Olympic Values Education Programme Introduces More Girls to Sport in India, and Prepares Volunteers for Dakar 2026

Dec 28, 2022 10:00 AM ET

International Olympic Committee news

The Olympic Values Education Programme (OVEP) launched in India and Senegal earlier this year is creating a positive impact, with a marked increase in attendance in some schools in India, and a new programme to scout volunteers for the Youth Olympic Games Dakar 2026.

With the Olympism-themed curriculum being integrated into the school education system in the state of Odisha in India, 32,000 children enrolled in 90 schools have already benefitted from the programme, leading to spikes in attendance and girls participating in sport. One such example is at Vidyanagari Government Primary School, where student attendance grew by an average of 12 per cent in the first three months since the launch of the programme.

“The revised teaching methodology incorporating the Olympic Values Education Programme has been a game-changer for my school,” said Chanchla Kumari Barik, a 50-year-old teacher who has always had a keen interest in sport. “The programme has resulted in an increase in school attendance. OVEP has provided me with a special tool that helps to engage students.”

At Laxmisagar Government High School, located in a remote village, it was common practice for girls to remain in the classroom while boys participated in physical education classes. However, since the introduction of OVEP, the trainers have been advocating mixed-gender activities and games, encouraging girls to be selected in teams and play along with boys. Girls have also displayed leadership in various co-curricular activities in the school, including becoming captains of teams and taking the initiative more in classroom activities.

One of the first major International Olympic Committee (IOC) projects to be implemented in India, OVEP is being delivered in partnership with the Government of Odisha’s Department of School and Mass Education and the Abhinav Bindra Foundation Trust (ABFT). A 90-day report was recently presented during the IOC Commissions Cluster in November.

“India has emerged as one of the world’s youngest countries, with 58.7 per cent of the population below the age of 29,” said Abhinav Bindra, India’s first individual Olympic gold medallist, a member of the IOC Athletes’ Commission and the founder of the ABFT.

Experiencing sport to develop values, stay active and follow role models can initiate a lifelong journey for young people.

Abhinav Bindra
India’s first individual Olympic gold medallist

“Interest in sport has increased rapidly over the past few years among the younger population, but only a small percentage of these young people will participate, and showcase their talent, in major competitions. For a larger percentage, they need something they can connect with and apply to their daily lives. In this regard, experiencing sport to develop values, stay active and follow role models can initiate a lifelong journey for young people. To build a stronger, inclusive and peaceful society, it is imperative to continue building interest and engagement by leveraging the power of sport.”

Once in full swing in India, the programme will reach around 29 million children.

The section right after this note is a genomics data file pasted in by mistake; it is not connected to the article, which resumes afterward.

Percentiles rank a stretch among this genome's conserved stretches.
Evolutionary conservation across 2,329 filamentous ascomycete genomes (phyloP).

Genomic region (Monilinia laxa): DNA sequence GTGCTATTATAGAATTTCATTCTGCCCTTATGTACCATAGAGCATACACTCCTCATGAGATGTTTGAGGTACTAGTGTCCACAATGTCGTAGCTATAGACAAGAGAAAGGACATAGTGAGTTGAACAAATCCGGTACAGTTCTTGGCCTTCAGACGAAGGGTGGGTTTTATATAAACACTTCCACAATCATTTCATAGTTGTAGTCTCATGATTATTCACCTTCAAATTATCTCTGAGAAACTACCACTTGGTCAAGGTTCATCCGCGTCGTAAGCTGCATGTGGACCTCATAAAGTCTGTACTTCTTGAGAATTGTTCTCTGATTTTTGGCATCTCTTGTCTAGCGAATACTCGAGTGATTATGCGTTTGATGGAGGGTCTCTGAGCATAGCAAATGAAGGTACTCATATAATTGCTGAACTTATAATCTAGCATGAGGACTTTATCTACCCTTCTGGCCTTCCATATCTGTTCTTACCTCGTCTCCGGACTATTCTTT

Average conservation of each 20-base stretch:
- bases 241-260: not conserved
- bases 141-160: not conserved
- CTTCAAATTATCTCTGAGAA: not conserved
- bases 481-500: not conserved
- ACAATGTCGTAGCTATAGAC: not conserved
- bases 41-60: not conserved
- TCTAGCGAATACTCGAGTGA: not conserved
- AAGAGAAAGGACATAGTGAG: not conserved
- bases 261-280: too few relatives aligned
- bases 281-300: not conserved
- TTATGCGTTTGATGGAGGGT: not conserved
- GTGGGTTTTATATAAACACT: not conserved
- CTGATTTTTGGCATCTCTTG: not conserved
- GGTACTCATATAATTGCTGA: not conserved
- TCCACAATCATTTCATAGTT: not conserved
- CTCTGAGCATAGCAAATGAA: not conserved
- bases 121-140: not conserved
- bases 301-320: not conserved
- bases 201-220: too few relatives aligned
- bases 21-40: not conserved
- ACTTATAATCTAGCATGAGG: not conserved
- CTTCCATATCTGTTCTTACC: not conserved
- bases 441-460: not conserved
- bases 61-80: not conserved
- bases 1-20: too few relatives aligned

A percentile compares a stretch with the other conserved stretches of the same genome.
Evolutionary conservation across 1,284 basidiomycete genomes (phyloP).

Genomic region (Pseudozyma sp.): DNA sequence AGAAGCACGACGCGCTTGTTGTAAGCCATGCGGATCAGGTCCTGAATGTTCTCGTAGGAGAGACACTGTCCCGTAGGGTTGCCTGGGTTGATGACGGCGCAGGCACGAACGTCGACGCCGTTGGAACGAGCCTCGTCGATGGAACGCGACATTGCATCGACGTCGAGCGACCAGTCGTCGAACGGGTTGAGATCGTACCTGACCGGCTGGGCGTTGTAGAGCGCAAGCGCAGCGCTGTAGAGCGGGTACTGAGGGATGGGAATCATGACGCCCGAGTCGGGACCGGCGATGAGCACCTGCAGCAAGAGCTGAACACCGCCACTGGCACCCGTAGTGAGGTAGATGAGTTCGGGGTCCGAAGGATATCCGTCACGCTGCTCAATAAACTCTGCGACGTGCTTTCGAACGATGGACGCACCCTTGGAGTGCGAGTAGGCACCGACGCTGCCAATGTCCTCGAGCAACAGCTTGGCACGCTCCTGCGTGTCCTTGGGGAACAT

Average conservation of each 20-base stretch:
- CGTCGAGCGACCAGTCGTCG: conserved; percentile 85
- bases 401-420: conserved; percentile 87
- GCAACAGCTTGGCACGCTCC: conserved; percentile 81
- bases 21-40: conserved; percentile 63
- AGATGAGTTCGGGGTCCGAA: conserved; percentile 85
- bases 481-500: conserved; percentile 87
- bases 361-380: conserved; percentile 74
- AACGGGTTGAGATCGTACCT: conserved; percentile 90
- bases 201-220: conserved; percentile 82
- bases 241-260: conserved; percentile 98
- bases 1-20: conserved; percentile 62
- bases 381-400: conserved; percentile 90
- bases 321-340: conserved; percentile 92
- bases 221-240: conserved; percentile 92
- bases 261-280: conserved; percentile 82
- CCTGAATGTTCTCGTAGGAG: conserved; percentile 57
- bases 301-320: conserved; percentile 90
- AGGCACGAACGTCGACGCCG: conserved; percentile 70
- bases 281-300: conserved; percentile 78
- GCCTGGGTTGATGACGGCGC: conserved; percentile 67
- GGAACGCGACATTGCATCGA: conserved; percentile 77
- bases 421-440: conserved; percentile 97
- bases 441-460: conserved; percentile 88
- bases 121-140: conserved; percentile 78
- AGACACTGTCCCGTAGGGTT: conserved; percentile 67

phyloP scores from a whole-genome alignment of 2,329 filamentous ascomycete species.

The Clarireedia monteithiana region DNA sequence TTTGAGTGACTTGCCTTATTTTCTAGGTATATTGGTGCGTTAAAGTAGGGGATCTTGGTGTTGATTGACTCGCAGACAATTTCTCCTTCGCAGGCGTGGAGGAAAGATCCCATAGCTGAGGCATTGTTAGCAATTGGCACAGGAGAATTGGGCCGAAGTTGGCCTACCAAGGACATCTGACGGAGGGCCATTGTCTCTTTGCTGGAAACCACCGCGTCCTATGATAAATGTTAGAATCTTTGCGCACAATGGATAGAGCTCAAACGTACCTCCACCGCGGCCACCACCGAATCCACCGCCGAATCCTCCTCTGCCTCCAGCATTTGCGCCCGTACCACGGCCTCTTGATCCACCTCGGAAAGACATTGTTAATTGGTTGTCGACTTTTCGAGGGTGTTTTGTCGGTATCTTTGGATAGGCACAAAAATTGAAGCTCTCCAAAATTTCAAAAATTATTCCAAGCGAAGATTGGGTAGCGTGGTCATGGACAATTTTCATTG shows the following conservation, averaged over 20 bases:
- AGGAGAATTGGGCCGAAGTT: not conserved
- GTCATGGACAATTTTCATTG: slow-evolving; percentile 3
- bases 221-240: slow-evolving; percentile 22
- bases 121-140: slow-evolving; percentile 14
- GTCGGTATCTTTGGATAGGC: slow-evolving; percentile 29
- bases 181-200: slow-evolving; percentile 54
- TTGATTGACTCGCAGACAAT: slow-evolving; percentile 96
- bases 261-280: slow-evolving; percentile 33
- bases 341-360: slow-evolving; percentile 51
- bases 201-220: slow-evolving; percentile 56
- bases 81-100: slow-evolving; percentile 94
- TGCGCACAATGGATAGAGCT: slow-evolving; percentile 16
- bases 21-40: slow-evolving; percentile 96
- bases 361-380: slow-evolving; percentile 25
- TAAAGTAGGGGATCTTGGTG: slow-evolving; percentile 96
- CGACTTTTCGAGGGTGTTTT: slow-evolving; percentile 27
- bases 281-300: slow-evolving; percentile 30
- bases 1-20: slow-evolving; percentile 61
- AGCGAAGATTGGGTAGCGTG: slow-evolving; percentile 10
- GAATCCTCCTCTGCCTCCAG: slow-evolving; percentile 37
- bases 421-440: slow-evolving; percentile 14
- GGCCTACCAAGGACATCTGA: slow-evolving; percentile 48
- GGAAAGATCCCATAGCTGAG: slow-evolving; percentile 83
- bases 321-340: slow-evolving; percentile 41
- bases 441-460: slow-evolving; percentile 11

Over in Dakar, Senegal, a “Brevet Olympique Civique et Sportif” certificate was initiated during the Dakar en Jeux festival held in October, aimed at teaching schoolchildren about the Olympic values as part of their allocated civic education classes in school. The goal is also to identify potential Youth Olympic Games volunteers for 2026 and grant a label to the schools taking part in the programme.

“Education on the Olympic values is a relevant legacy that young Senegalese have begun to benefit from, and one that will continue beyond the Youth Olympic Games Dakar 2026,” said Cécile Faye, Director of the National Olympic Academy of Senegal (ANOS). “By succeeding in making Senegalese youth live by the fundamental Olympic values of friendship, excellence and respect, we will contribute to building a better world.”

The OVEP roll-out in Senegal was also part of the first Dakar 2026 initiatives that were launched in May this year, with 60 future OVEP implementers taking part in a training course to help them develop their own educational programmes around the Olympic values. Since then, 70 more teachers from all over Senegal have been trained.

“With the initial success of the Olympic Values Education Programme in India and Senegal, we can confidently say that we are really looking forward to bringing the Olympic Movement and its transformational values to millions of children around the world,” said Angelita Teo, Director of the Olympic Foundation for Culture and Heritage, which leads the programme.

“In 2023, a national roll-out for Senegalese schools will begin early in the year, with the aim of reaching 1.5 million schoolchildren by 2026, and in India, another state will join Odisha in incorporating OVEP into its school curriculum. There is much to look forward to.”

The Olympic Values Education Programme

The Olympic Values Education Programme is a series of free and accessible teaching resources created by the IOC, to complement academic curricula using the context of Olympic sports and the core principles of Olympism. Participants are encouraged to experience values-based learning and to assume the responsibilities of good citizenship. OVEP communicates the long-term benefits of sport and physical activity through an understanding of Olympism and its impact on individual health, enjoyment and social interaction.